This latest Opinion piece is by Richard Stewart, (pictured) CEO and co-founder of Untangl. Their insurtech, Untangler, promises to put the joy back into insurance roles dogged by formatting inconsistent spreadsheets. Untangler recognises customer or broker data in any format, transforms it into usable data, and returns it in seconds, so no human time is wasted manually converting inbound data sets.
Like a firework under a chair, the pandemic has sped up the pace of digital change and forced insurers to scramble to achieve operational efficiency, often with depleted teams.
More than eight in 10 (82%) insurers fast-tracked at least some digital transformation programmes in 2020, found Dell Technologies’ latest digital transformation index which, historically, has shown persistent barriers, such as data privacy and security.
This time though, it shows the impact of Covid-19 in the form of a dramatic and significant acceleration towards transformation, with the top three areas of change, globally, in strengthened cybersecurity, empowered remote work capabilities and reinvented digital experiences for customers and employees.
Insurance was one of the least mature industries, digitally speaking, in 2016 and 2018, but this year it accelerated out of the bottom three. However, the report also shows 35% of insurers are worried they won’t survive (vs. 32% across all industries globally) and that the insurance industry is lagging behind on future investment plans in data management tools (32% vs. 39% globally) and artificial intelligence algorithms (23% vs. 32% globally). McKinsey’s latest report (Insurance productivity 2030: Reimagining the insurer for the future) says insurance carriers will need to look more like modern tech companies and warns that “only a transformative approach will allow an insurer to survive and thrive in a post-coronavirus world”.
This creates real challenges for commercial insurers who not only have to change internally but are heavily dependent on third parties that often move at a different pace. And fearmongering using existential threats isn’t a great way to sell to an industry where digital transformation projects have high failure rates and where large scale transformation projects can take years to complete.
But there are alternatives to a “big bang” approach. Insurtechs offer a gentler, less risky route towards transformation. Between 2012 and 2016, 10 to 15 insurtech startups launched every month worldwide, reports Statista. And, some 2,500 insurance start-ups have entered the EMEA market in the past two years, says technology research and advisory firm Information ISG. Cloud-based tech companies can now boost operational efficiency without draining company time, or causing internal upheaval or upset. This includes tech that increases the capacity of existing teams, as the pandemic forces insurance companies to consider how they can remain competitive.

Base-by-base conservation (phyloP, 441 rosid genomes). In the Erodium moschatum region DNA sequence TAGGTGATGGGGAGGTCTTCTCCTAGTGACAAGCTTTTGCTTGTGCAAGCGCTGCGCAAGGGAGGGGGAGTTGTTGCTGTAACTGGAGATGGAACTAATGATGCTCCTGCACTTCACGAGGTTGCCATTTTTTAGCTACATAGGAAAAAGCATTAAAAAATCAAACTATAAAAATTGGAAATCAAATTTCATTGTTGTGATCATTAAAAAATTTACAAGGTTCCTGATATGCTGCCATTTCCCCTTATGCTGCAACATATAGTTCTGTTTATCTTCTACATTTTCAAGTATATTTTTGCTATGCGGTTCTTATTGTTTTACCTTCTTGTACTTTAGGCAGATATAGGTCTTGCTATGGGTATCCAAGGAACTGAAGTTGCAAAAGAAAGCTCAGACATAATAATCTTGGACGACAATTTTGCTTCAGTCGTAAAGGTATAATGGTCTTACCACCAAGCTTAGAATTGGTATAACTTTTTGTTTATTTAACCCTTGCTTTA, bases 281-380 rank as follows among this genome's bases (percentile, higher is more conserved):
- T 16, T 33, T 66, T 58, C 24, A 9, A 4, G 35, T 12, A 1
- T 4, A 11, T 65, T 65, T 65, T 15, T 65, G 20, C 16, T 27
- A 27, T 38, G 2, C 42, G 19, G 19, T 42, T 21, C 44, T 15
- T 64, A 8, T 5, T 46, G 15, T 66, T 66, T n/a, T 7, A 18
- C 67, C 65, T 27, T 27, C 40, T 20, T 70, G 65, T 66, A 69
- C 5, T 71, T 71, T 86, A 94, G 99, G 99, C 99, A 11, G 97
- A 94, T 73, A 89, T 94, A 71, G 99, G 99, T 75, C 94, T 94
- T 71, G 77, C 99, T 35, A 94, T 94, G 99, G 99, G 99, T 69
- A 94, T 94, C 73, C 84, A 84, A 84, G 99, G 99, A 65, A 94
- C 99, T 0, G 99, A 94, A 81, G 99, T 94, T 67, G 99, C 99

It seems nonsensical that, in 2020, insurers are still accepting scenarios like this:
“Even in large commercial lines today, anywhere from 30 to 40 percent of an underwriter’s time is spent on administrative tasks, such as rekeying data or manually executing analyses.” (McKinsey, 2020)
The technology to rectify that particular age-old industry problem – and numerous others – already exists. Companies selling ‘cohesive’ digital overhauls will always aim to convince that a piecemeal approach to digital transformation is inferior, even dangerous. But the high project failure rates in insurance – and the historically high proportion of laggards – would suggest a fresh approach to retrofitting big, shiny, new tech is required.
Competitive advantages of using insurtech
Using cloud-based insurtech has several competitive advantages. First, speed of implementation: many are designed to work ‘out of the box’ albeit with some level of customisation (e.g. switching off and hiding features that won’t be used, and making sure the aesthetics are in keeping with the firm’s brand). Secondly, with the vendor taking care of the infrastructure, product development, security etc, full time, business leaders can focus their time and efforts elsewhere. Insurtech companies can dedicate far more time to improvements and fixes than stretched internal IT teams.
But developing a good working relationship with vendors is crucial for success. Both parties need to understand the business problem, and the full extent of it. And good customer feedback can inform the way an insurtech product is developed, which features are prioritised, which bugs are fixed first. Thirdly, insurtech is normally designed by industry insiders, who have working knowledge of the problems that keep efficiency low, or that drive customers away, or that keep their staff doing menial, repetitive unfulfilling tasks. Insurtech was built to solve existing problems, and is already secure and compliant.
So, to maintain a competitive advantage, insurers must begin by identifying their unique business challenges, understand the extent of their problems, and then work from there, cherry picking and deploying valuable bits of tech that already solve their real-world pain points.